Tuesday, 30 December 2014

Robonomics meets the nation state

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In his 2014 article Robonomics, Andy Mukherjee cited Adam Smith, saying "Human beings can never run out of work", wondering if that 'law' will apply in our increasingly automated world. He then examined the 2013 Frey & Osborne study which predicts that 47% of US jobs are likely to be automated, and considered whether robotics will threaten world stability as the gap between those who can earn income widens against those who cannot.

To date we have only been able to automate the 'bottom end': the mundane and repetitive tasks which tend to cause harm to those who perform them. We have freed staff from danger.

However, the future, particularly with the evolution of IBM's super computer Watson, looks as if complex task analysis springing from 'big data' will start to erode the 'upper end': the once sacrosanct role of senior management (Frey & Osborne, 2013; Cameron, 2014; Brynjolfsson & McAfee, 2014).

It is likely that we will see massive restructuring of organisations as they can take advantage of better ways to do things and use fewer people to do that. As I have mentioned in a previous article (21st Century Careers), WhatsApp - which Facebook purchased for $19b - has 55 employees, and Instagram has 11 (Cameron, 2014).

What concerns Mukherjee is who will buy the robot-built cars if the target market is sales assistants; and sales assistants too have been automated? He raises a good point, wondering if "a modern, capitalist society can absorb a technology shock" on that scale (2014). Once we could train our way out of trouble: as we noticed a decline in our industry, we slowly shed staff to more profitable fields. Mass automation is likely to force change upon us much more quickly.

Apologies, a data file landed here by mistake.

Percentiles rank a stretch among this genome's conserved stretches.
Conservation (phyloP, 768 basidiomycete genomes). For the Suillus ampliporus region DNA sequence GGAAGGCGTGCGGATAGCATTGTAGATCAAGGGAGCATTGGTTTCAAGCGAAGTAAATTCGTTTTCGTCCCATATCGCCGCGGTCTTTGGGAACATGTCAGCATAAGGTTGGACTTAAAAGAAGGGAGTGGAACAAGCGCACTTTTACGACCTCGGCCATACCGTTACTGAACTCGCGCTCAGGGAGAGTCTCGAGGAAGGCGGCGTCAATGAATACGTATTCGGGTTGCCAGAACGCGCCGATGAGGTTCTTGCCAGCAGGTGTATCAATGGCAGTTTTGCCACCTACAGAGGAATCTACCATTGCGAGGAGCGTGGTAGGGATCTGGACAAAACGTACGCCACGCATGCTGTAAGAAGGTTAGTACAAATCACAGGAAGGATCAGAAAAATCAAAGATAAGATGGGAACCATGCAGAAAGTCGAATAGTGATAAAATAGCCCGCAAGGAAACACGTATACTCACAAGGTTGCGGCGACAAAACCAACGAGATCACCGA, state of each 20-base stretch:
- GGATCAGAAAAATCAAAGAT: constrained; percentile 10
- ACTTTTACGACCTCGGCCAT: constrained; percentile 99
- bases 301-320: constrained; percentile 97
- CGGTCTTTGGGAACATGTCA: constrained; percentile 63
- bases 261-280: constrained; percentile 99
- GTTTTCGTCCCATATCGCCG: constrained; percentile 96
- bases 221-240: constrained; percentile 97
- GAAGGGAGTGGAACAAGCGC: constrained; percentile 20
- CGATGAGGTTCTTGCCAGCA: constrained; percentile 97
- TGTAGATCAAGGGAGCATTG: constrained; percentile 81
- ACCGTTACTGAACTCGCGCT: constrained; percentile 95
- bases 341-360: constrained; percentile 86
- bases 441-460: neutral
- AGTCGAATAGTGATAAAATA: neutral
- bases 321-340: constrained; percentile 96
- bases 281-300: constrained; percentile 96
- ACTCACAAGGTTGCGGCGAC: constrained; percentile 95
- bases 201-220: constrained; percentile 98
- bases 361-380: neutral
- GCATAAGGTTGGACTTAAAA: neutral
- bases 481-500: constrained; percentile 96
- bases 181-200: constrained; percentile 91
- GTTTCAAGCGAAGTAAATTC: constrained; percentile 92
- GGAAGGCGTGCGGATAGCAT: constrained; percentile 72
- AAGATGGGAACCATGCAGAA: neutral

Mukherjee asks if income redistribution could help avoid what he sees as a coming global train smash. He thinks not, because governments haven't started to think about how to redistribute taxation and duties.

But I see another issue: how do governments get their hands on company revenues in the first place?

Revenue on goods and services lies in the hands of multi-national companies. Each nation's government should have access to those revenues through taxes, when the nationally-registered companies' finances are properly assessed.

However, I feel that our artificial ideas of 'nationhood' will be our roadblock to accessing those funds. That's because companies have this awesome trick: transfer pricing.

To use the pre-bankruptcy example of Chiquita, how this worked is bananas sold in the UK were transfer priced out of farms in Costa Rica, Guatemala, Honduras and Panama at a really low price into Bermuda (a tax haven with - I think - zero corporate tax) where all the 'costs' were added and Chiquita paid their 'tax' (ie, none). The 'repriced' bananas, never having been near Bermuda, which were already on the boat or plane to, say, the UK, arrived costing around £200 each. Chiquita made a loss in the end-user country, every time. And so, they paid no tax.

Just like Starbucks do. They too are experts at transfer pricing & their 'head office' is in a tax haven.

Tax havens include Jersey, the Channel Islands, the Caymans, Gibraltar, Bermuda, the Dutch Antilles and the British Virgin Islands. Oh, and Manhattan Island, New York and the City of London (the square mile) (Shaxson, 2012). Fascinating, isn't it?!

So we need to get rid of 'Nations' as separate tax entities if our brave new automated world is to work with redistributing funds to all citizens. We have to have a global agreement that companies can't 'relocate' their way out of paying tax, and then we will have a great future.


Sam

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